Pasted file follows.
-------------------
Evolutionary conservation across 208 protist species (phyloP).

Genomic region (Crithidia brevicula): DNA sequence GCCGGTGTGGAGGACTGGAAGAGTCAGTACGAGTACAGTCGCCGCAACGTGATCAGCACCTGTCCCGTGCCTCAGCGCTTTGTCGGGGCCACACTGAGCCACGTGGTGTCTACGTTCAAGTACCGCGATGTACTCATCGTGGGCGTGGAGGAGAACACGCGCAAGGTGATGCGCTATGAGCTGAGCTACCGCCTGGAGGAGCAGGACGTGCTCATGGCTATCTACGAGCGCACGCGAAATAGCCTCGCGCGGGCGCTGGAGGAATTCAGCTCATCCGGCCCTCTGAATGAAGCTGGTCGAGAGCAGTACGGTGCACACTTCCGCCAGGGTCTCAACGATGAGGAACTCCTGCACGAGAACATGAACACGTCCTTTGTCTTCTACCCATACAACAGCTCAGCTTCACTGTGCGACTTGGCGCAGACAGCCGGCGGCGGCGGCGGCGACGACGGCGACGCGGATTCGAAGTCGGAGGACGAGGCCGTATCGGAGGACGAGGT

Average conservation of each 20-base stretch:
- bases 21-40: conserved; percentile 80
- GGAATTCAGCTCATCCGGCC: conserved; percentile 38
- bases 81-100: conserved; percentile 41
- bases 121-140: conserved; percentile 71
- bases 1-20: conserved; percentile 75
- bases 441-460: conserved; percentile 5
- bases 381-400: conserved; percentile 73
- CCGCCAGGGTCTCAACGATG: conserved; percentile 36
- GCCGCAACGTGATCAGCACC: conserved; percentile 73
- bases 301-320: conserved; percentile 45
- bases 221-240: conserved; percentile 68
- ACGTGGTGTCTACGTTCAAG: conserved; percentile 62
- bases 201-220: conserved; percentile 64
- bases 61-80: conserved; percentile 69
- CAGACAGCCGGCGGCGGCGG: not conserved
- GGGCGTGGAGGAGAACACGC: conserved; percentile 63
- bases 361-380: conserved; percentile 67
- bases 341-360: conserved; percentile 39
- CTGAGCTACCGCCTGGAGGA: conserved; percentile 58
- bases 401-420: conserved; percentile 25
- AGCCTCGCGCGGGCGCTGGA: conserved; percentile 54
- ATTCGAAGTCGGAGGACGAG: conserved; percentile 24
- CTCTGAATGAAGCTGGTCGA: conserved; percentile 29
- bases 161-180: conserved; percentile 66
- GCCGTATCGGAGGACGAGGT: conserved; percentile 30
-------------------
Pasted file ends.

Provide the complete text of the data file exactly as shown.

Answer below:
Evolutionary conservation across 208 protist species (phyloP).

Genomic region (Crithidia brevicula): DNA sequence GCCGGTGTGGAGGACTGGAAGAGTCAGTACGAGTACAGTCGCCGCAACGTGATCAGCACCTGTCCCGTGCCTCAGCGCTTTGTCGGGGCCACACTGAGCCACGTGGTGTCTACGTTCAAGTACCGCGATGTACTCATCGTGGGCGTGGAGGAGAACACGCGCAAGGTGATGCGCTATGAGCTGAGCTACCGCCTGGAGGAGCAGGACGTGCTCATGGCTATCTACGAGCGCACGCGAAATAGCCTCGCGCGGGCGCTGGAGGAATTCAGCTCATCCGGCCCTCTGAATGAAGCTGGTCGAGAGCAGTACGGTGCACACTTCCGCCAGGGTCTCAACGATGAGGAACTCCTGCACGAGAACATGAACACGTCCTTTGTCTTCTACCCATACAACAGCTCAGCTTCACTGTGCGACTTGGCGCAGACAGCCGGCGGCGGCGGCGGCGACGACGGCGACGCGGATTCGAAGTCGGAGGACGAGGCCGTATCGGAGGACGAGGT

Average conservation of each 20-base stretch:
- bases 21-40: conserved; percentile 80
- GGAATTCAGCTCATCCGGCC: conserved; percentile 38
- bases 81-100: conserved; percentile 41
- bases 121-140: conserved; percentile 71
- bases 1-20: conserved; percentile 75
- bases 441-460: conserved; percentile 5
- bases 381-400: conserved; percentile 73
- CCGCCAGGGTCTCAACGATG: conserved; percentile 36
- GCCGCAACGTGATCAGCACC: conserved; percentile 73
- bases 301-320: conserved; percentile 45
- bases 221-240: conserved; percentile 68
- ACGTGGTGTCTACGTTCAAG: conserved; percentile 62
- bases 201-220: conserved; percentile 64
- bases 61-80: conserved; percentile 69
- CAGACAGCCGGCGGCGGCGG: not conserved
- GGGCGTGGAGGAGAACACGC: conserved; percentile 63
- bases 361-380: conserved; percentile 67
- bases 341-360: conserved; percentile 39
- CTGAGCTACCGCCTGGAGGA: conserved; percentile 58
- bases 401-420: conserved; percentile 25
- AGCCTCGCGCGGGCGCTGGA: conserved; percentile 54
- ATTCGAAGTCGGAGGACGAG: conserved; percentile 24
- CTCTGAATGAAGCTGGTCGA: conserved; percentile 29
- bases 161-180: conserved; percentile 66
- GCCGTATCGGAGGACGAGGT: conserved; percentile 30